Drinking Yerba Mate (Ilex paraguariensis) tea is popular in Argentina and other South American countries.
Researchers at the National University of Cuyo, in Mendoza, Argentina, measured effects of Yerba Mate as part of a program for osteoporosis prevention and treatment in postmenopausal women.
First, the details.
146 postmenopausal women who drank at least 1 liter of Yerba Mate tea daily for at least 4 years were compared to a matched group of women who did not drink Yerba Mate tea.
Bone mineral density (BMD) was measured by dual-energy X-ray absorptiometry at the lumbar spine (low back) and femoral neck (a common sight of hip fracture).
And, the results.
Yerba Mate vs control
Drinkers had a significant 10% higher lumbar spine BMD.
Drinkers also had a significant 6% higher femoral neck BMD.
After controlling for the effects of other factors, Yerba Mate drinking was the only factor, other than body mass index (BMI), which showed a significant positive correlation with BMD at the lumbar spine and femoral neck.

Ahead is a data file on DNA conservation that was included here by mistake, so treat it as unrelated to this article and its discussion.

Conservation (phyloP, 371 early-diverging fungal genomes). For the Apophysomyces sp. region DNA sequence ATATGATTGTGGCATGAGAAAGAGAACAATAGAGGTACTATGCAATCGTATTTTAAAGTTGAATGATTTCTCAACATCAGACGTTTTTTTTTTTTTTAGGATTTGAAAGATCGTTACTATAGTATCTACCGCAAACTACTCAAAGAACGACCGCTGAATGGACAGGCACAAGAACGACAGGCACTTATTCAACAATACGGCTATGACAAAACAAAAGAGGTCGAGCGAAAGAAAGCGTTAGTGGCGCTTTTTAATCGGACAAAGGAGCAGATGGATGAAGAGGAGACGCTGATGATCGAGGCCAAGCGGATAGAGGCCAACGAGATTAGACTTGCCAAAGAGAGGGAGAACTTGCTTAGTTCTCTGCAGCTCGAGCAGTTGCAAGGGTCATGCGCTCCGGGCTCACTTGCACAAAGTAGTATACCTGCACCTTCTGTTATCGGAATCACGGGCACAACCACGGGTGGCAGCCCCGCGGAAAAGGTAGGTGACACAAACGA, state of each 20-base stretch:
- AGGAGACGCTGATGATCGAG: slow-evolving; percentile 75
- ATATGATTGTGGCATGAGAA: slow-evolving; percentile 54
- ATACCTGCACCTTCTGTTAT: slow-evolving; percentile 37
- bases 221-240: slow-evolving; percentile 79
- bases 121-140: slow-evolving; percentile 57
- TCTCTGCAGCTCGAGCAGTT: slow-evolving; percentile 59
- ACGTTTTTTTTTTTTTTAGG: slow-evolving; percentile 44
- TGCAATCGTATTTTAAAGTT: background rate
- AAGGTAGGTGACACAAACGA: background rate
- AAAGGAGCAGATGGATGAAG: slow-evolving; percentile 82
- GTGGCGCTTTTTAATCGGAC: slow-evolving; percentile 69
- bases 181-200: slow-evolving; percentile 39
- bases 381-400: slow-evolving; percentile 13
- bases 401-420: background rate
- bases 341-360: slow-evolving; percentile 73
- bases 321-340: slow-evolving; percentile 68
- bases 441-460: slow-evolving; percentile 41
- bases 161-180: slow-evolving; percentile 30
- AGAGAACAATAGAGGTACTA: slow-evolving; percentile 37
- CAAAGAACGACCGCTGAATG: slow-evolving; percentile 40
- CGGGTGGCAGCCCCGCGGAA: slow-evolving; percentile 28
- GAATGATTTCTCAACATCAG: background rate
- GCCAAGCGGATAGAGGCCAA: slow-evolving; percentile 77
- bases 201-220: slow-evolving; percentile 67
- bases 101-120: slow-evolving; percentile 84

The bottom line?
The authors concluded, “Results suggest a protective effect of chronic Yerba Mate consumption on bone.”
It’s an encouraging first of its kind study, which should be repeated to confirm the results. Also, maybe the sponsor will study the effects of Yerba Mate to prevent fractures.
Early studies concluded that the effect of habitual tea drinking on bone density was small and did not significantly alter the risk of fractures among the US postmenopausal population. More recently, tea drinking was associated with preservation of hip structure in elderly women, which supported the beneficial effects of tea consumption on the skeleton.
John Russo, Jr., PharmD, is president of The MedCom Resource, Inc. Previously, he was senior vice president of medical communications at www.Vicus.com, a complementary and alternative medicine website.